When you’ve got a big secret to tell and you’re the queen of daytime TV, it doesn’t take a lot to get huge ratings. But Oprah didn’t veer from the winning combination that has made her a phenomenon beyond anything seen on TV when she announced Monday that she had learned recently about the existence of a half-sister.
By now every sentient being in the country knows that Oprah’s mother gave birth to a baby when Oprah was 8 years old and living with her father. The girl, later named Patricia, was given to up to foster care because her mother couldn’t afford to keep her. There were two other children in the family, a younger half- brother Jeffrey and half-sister Pat. They both are deceased.
Unlike other shows with sensational stories, there was little pre-show build-up or speculation. She kept the information close to her chest, as did Patricia and her two children, a fact that impressed Oprah about her new-found family member. The low-key approach Oprah took in revealing the personal story added to its authenticity and dignity. Oprah has always taken the high road on her show rather than playing to the sleaze factor so prevalent on many talk shows. For that reason, she has earned her fans’ trust, admiration and loyalty.
While Oprah didn’t stifle her tears during the introduction of Patricia on the show, she also didn’t over play her emotions. She was professional while allowing her humanity to come through. This was, obviously, a very personal experience. And because Oprah is such a well known person, she had to deal with it publicly, and introducing Patricia on her show allowed her to do it on her own terms. Still, she took risks in talking about her family — her sister Pat, who died of a drug addition and who had sold the story about Oprah’s having given birth to a baby when she was 14 who later died at two weeks of age, and about her brother’s death from AIDS.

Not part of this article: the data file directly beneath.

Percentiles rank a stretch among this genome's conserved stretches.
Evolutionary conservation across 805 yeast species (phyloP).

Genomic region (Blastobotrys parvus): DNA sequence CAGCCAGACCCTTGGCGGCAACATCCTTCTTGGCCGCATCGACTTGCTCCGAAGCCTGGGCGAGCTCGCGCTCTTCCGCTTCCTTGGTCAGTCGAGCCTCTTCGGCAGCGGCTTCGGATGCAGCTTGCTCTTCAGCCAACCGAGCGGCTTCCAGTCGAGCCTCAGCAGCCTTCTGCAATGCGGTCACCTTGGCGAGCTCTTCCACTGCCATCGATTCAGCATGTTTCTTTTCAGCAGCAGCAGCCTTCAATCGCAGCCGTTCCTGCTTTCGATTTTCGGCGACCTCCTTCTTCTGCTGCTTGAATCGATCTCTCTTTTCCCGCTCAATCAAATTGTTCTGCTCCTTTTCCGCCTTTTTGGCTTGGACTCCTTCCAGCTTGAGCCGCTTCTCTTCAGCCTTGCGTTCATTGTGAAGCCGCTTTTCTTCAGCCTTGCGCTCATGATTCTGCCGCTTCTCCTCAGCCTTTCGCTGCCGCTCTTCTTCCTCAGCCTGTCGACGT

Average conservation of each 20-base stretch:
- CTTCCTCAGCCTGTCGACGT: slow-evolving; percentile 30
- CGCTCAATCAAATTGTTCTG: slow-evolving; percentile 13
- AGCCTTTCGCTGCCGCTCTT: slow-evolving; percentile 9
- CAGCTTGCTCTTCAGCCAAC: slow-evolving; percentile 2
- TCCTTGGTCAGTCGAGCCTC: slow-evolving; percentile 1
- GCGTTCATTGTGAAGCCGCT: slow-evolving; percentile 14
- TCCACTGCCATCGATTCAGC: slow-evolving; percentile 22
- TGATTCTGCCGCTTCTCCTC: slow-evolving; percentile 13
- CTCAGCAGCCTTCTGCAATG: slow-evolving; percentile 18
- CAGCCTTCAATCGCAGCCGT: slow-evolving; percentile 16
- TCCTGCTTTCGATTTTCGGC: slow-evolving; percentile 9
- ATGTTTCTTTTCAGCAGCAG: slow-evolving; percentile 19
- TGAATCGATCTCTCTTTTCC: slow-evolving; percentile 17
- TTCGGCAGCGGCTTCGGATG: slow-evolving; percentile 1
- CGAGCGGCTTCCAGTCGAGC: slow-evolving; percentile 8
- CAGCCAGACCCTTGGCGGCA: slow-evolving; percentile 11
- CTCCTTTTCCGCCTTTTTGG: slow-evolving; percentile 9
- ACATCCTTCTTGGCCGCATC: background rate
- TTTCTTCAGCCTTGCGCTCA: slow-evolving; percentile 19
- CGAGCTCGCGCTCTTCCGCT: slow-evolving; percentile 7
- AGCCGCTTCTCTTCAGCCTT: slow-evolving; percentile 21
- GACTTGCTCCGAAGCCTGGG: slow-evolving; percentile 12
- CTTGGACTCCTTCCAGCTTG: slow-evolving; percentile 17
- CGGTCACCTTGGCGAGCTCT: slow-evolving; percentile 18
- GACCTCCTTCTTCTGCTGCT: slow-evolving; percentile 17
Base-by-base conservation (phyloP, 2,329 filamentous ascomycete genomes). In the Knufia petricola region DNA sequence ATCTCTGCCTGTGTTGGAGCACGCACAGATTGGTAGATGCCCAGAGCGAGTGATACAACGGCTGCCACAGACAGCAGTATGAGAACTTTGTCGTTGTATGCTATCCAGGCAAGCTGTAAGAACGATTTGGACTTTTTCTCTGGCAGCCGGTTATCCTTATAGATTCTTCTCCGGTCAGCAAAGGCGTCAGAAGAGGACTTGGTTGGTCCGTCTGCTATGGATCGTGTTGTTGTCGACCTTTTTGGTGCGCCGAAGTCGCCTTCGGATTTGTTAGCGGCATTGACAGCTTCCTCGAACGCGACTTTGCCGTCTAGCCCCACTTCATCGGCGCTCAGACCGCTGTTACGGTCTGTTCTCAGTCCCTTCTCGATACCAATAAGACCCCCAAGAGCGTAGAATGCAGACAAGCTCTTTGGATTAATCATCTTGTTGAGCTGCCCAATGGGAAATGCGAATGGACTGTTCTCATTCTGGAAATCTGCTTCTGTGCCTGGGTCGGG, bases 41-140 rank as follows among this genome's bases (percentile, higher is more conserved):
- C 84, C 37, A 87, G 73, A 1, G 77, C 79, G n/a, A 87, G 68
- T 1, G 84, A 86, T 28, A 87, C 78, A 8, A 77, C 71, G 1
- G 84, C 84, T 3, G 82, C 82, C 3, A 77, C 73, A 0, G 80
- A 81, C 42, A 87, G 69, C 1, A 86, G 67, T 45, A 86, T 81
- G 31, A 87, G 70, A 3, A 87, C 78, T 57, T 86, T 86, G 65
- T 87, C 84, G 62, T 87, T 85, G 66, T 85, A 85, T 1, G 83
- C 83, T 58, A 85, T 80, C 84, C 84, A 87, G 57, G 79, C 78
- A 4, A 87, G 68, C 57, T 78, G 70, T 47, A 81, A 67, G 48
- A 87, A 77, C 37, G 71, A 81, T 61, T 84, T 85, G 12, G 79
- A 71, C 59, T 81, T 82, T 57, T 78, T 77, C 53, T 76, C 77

Oprah also interviewed her own mother, who now has a slight speech impediment due to a light stroke, about why she gave up Patricia at birth, with Patricia standing beside her. That couldn’t have been easy for any of them to do on national TV. But it was classic Oprah — painful, honest and real. Afterward, Oprah commented that she realized that her mother hasn’t yet forgiven herself for giving Patricia away and urged her to “let it go.”
Most families going through such intimate conversations have the advantage of privacy — Oprah did not in this case. She had interviewed families on her show in the past who were connecting with children, parents and half-siblings who had been given up at birth, but this was her family story. Because Oprah has created such a bond with her fans, they identify with her, and this became their family story, too.
Oprah is “every woman.” Even though she is African-American, Caucasian women identify with her as easily as do African-American women. Even though she is wealthy, she was born into extreme poverty, so women of all socio-economic levels identify with her. Her struggle with weight has been very public, and perhaps that, as much as any factor, has endeared women to her. In her women see: “Here is a woman who has had extreme obstacles to overcome. If she can have a good life, then maybe I can, too.”
A great storyteller, like Oprah, uses everything they have to make their stories work for them. Everyone’s gifts are different. In Oprah’s case, they include her compelling back story, her ability to connect with the hearts of her audience through her openness and honesty, and her talent for asking the right questions and weaving those Q&As into her own context in just the right balance so that fans see her as strong yet empathetic.
What are your natural storytelling gifts?